My guest blogger today, Kate Branciforte, has experienced self-harming behavior; however, she is now celebrating one year harm free. Kate’s story upholds my commitment at The Wishing Well–it is honest, and at the end, shares her message of hope.

Her story does contain graphic descriptions of self harm–so for those that are sensitive to it, please be mindful. However, her message is ultimately uplifting. With the spirit of facing the truth and sharing hope, I now turn it over to Kate. -Jenna

In Kate’s Words…

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To My College Roommates that Shunned Me for My Self-Harm: Thank You

I’ll never forget how I spent my 21st birthday. Unlike most, it wasn’t spent hung over in bed reliving the epic tales of the night before. Instead, it was spent hung over in the psych ward of Jacobi Hospital in the Bronx, in a room with cinderblock walls and plexiglass windows. I shared this small space with a severely mentally ill young woman and her bored caretaker. This troubled woman was constantly banging her head against the wall, moaning, and throwing things while her caretaker sat there on her phone ignoring her. I sat in the corner, watching this. I have never felt more alone.

Rewind to the night before, a night that was supposed to be full of booze and celebrating, ended up being full of tears, shame and self-harm. After a long night at the bar and too many gin and tonics, I ended up in my apartment and crashed on my couch. Not long after, my roommate and our mutual friend came home and sat in the kitchen talking. I was in that half awake, half asleep drunken state, but I will never forget the conversation I ended up over hearing; the conversation that triggered this entire debacle.

The friend that was over was a guy that I had previously hooked up with, a guy that I had a huge crush on. While they were talking, my name came up when my roommate asked our friend what had happened between us. His response? “That was a huge, huge mistake”. When I heard this my heart stopped. And not because it was confirmed that this guy didn’t like me or want to date me or anything like that. I get it, I’m not everyone’s cup of tea and I’m fine with that. But the thing that got me was his words confirmed the thoughts I had constantly been battling: that I didn’t matter. I was a mistake. I was unimportant. I didn’t belong here.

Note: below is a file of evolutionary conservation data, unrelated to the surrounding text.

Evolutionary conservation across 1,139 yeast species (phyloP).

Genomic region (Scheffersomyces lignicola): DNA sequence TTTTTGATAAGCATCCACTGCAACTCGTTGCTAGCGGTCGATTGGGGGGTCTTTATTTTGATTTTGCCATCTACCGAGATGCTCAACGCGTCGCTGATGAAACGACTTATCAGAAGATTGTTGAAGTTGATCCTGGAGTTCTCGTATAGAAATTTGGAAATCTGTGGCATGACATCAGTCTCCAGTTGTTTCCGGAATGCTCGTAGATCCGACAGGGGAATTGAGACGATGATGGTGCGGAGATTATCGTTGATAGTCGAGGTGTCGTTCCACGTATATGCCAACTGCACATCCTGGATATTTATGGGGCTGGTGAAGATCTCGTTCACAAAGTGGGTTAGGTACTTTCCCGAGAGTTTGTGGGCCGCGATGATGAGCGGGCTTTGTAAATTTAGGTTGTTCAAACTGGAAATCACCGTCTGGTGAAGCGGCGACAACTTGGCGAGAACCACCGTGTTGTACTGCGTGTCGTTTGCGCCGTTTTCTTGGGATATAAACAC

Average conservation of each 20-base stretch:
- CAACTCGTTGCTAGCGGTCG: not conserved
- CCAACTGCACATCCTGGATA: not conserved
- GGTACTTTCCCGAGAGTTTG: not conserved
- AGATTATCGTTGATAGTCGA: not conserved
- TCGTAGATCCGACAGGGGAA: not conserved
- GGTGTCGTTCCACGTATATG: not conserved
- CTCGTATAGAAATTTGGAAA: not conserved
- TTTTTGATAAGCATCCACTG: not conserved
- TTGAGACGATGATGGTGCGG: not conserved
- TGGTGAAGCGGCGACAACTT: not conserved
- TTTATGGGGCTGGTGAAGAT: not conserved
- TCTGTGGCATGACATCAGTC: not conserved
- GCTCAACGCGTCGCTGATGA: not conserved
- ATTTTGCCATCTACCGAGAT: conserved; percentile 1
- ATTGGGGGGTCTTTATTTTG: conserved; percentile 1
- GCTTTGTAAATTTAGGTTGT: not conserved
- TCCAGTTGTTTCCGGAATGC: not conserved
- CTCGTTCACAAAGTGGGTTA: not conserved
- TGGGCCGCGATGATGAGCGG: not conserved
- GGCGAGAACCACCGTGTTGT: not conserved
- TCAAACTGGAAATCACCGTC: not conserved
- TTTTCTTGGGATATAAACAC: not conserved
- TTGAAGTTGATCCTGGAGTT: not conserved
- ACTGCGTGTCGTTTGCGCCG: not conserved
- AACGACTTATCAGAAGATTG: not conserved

After hearing this, I snuck to my room, found the razor I had hidden and went to town. This wasn’t my first encounter with harming myself. I had started that summer and it had been consuming me ever since. After I had enough, I tried crying myself to sleep but my roommate returned and asked what was wrong. In a cry for help, I turned on the light and revealed my bloody arms and legs. My roommate was confused and left, and proceeded to call her mom, who in return called the school.

The next morning I woke up to a whirlwind of RAs, EMTs, and police officers in my apartment. They were going through my things, questioning me and telling me I had to go to the hospital. I refused. A police officer then told me that if I didn’t cooperate, he would “put [me] in handcuffs and wheel me out of here on a stretcher so everyone can see.” Just what a suicidal girl in crisis wants to hear, right? Needless to say, I obliged. I was put in an ambulance and driven off to the hospital alone.

I was in the hospital for six hours. My parents eventually picked me up and to my shock and surprise, my roommates had come to the hospital and sat there all day waiting for me. When I got back to campus, I was told to pack a bag because I wasn’t allowed to live on campus until I was “stable” enough. That meant no class, no rowing, no going out on the weekends. Nothing. My life was seemingly just getting worse and worse. Long story short, eventually everything was figured out. Things shortly got back to somewhat normal with my friends and I finished out my junior year. Over the summer I battled depression and self-harm, but I made sure no one knew about it this time, except my therapist.

Senior year comes along, and again, I had another very memorable birthday. I don’t remember at all what happened or what triggered this bout of cutting, but all I remember is coming home crying and drunk, going to my shower, taking my razor and repeatedly cutting my arms and legs. I just hacked away until I felt better. I then lay down on the bathroom floor, crying and guilty when one of my roommates walked in. I’ll never forget the look of horror on her face. But instead of coming to me and comforting me, she turned and shut the door. I then proceeded to hear her talking to my other roommates and then heard their bedroom door shut.